31 Days Of Horror 2020: The Ingredients For A Rob Zombie Movie

Amazingly, it’s been a year since the release of Rob Zombie’s 3 From Hell, the bookend to his band of merry Groucho-homaged murderous monikers trilogy. It’s now up for grabs as a  Blu-Ray collection and chided as an exclusive to Shudder (the crappiest Roku app on the planet, seeing that no one on at Roku or Shudder will take responsibility for my inability to log in after paying $64.99 for a year-long subscription, ahem). I digress.

I’m a horror buff. Give me ‘70s and ‘80s and some ‘90s, but outside of the continuation of Child’s Play, Rob Zombie’s films are the only horror flicks that I sit down with, no questions asked. 

But. I didn’t like House of 1000 Corpses. Maybe it’s my aversion to Rainn Wilson as “Fish Boy”. Animal-human body mutilation is the one thing that makes me nauseous beyond all comprehension (my tongue starts to swell at even the thought of—shame on you Kevin Smith—Tusk, and the absolutely WRONG WRONG WRONG H****n C******de, which I’ve only seen the poster and read the description of, and that was MORE than enough for me). 

So you’re probably wondering, how is Rob Zombie any different when you have face removal? It’s one part cinematography, the other soundtrack. 

The musician-turned-director payed serious attention to the reverence that each one of these films paid to The Texas Chainsaw Massacre, explicitly The Texas Chainsaw Massacre 2, all the way down to nabbing actor Bill Mosely, who played Choptop, to star as Otis Driftwood (better with a beard, BTW). I love his character—seems like the kind of guy I’d choose to sit down next to in a seedy dive, barring murderous intentions, because he has a charming way of turning a phrase to invoke the cynical side. This element of “grit” follows each character, perfectly choreographed from their holey, dirty costumes that appear to have been lived in forever (I’m such a heel for that), to the landscape and sets, the camera filtering, the panning frame transitions—it really captures and romanticizes the 1970s desert, to which I admit to having an obsession with, most likely derived from The Devil’s Rejects, which I saw on opening night, same as 3 From Hell.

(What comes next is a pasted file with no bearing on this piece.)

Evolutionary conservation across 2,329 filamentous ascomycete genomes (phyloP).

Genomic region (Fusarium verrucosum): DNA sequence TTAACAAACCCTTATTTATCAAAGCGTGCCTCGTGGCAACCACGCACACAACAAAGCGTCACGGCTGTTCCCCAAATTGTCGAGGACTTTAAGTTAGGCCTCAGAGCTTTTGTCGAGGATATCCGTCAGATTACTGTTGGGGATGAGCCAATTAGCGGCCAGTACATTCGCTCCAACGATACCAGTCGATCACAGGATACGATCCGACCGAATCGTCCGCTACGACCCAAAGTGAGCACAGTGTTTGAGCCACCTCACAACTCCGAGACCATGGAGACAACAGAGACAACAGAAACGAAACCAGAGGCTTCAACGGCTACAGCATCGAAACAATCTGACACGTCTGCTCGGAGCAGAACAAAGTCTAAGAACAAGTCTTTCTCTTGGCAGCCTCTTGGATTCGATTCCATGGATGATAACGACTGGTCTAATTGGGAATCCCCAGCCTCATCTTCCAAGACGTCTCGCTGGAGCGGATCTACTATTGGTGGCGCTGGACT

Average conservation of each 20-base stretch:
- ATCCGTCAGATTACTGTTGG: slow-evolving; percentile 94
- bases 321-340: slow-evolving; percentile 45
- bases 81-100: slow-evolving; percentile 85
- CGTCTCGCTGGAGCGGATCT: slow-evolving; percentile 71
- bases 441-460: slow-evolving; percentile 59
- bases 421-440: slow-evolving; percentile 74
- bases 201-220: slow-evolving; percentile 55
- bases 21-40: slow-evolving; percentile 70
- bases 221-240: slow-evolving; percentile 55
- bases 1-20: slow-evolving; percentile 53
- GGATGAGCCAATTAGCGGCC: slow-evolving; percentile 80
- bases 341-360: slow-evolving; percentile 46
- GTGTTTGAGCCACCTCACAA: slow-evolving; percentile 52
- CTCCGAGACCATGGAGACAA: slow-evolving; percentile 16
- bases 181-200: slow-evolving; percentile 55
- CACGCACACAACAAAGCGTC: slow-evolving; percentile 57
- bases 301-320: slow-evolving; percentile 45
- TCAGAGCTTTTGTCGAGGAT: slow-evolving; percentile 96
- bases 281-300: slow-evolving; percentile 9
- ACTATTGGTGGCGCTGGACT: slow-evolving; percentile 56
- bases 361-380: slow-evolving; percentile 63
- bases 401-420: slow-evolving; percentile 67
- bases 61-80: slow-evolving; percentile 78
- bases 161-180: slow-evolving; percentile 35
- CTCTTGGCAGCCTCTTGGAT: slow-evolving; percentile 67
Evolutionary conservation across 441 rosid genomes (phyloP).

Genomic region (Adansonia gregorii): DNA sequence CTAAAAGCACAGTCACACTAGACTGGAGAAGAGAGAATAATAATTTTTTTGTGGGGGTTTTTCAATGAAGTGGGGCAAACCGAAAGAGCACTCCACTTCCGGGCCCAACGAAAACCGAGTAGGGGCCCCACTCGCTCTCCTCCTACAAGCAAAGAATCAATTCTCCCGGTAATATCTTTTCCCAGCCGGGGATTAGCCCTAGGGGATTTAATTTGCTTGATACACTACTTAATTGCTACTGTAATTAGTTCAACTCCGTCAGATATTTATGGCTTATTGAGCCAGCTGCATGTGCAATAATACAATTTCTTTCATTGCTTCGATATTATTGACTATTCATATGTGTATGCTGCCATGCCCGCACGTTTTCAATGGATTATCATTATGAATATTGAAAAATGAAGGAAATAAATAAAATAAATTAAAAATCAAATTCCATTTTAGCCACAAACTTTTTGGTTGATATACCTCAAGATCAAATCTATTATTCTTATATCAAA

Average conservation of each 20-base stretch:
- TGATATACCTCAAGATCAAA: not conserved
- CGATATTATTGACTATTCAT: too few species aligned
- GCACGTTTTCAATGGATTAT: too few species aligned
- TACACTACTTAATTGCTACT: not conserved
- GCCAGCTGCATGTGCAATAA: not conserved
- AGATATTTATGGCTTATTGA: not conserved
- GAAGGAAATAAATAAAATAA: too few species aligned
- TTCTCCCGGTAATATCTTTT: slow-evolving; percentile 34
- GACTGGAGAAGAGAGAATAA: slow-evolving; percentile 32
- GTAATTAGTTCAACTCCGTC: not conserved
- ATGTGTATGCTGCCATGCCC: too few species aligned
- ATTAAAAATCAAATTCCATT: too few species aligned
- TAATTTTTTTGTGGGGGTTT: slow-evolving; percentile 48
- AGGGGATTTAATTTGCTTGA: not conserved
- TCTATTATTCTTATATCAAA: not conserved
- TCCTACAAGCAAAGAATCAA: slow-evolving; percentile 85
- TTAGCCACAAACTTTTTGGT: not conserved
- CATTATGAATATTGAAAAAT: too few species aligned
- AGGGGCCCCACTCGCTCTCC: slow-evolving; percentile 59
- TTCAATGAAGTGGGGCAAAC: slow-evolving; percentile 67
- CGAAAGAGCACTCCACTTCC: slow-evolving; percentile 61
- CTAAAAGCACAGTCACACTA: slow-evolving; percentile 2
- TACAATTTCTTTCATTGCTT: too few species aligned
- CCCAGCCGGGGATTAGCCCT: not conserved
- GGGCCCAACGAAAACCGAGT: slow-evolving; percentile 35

3 From Hell didn’t grab me as well as its predecessor. Perhaps it was the loss of Sid Haig or even the introduction of Winslow Foxworth Coltrane (Richard Brake) because I couldn’t dissociate him from the likes of the late Tom Petty. The cinematography echoed that of The Devil’s Rejects, but the characters, while the same, they really weren’t—which I think screenwriters chock up to (spoiler alert) time served, or the fact that Baby Firefly (Sheri Moon Zombie) has finally begun to earn her acting chops. Plus, I don’t recall there being any ‘70s sitcom star appearances like Pricilla Barnes from Three’s Company or Lawrence Hilton-Jacobs from Welcome Back, Kotter (who was in 31). Such a downer, that’s a Cinnamon Dolce sprinkle.

The grounding point to all Rob Zombie’s films—the kickass ‘70s dad-rock soundtrack that collectively features James Gang, Joe Walsh,  Lynyrd Skynyrd, Suzi Quatro, Steely Dan, Iron Butterfly, and Terry Reid—in addition to some serious country hits by Kitty Wells and Ernest Tubb.

All of the above, plus THAT, you cannot go wrong. 

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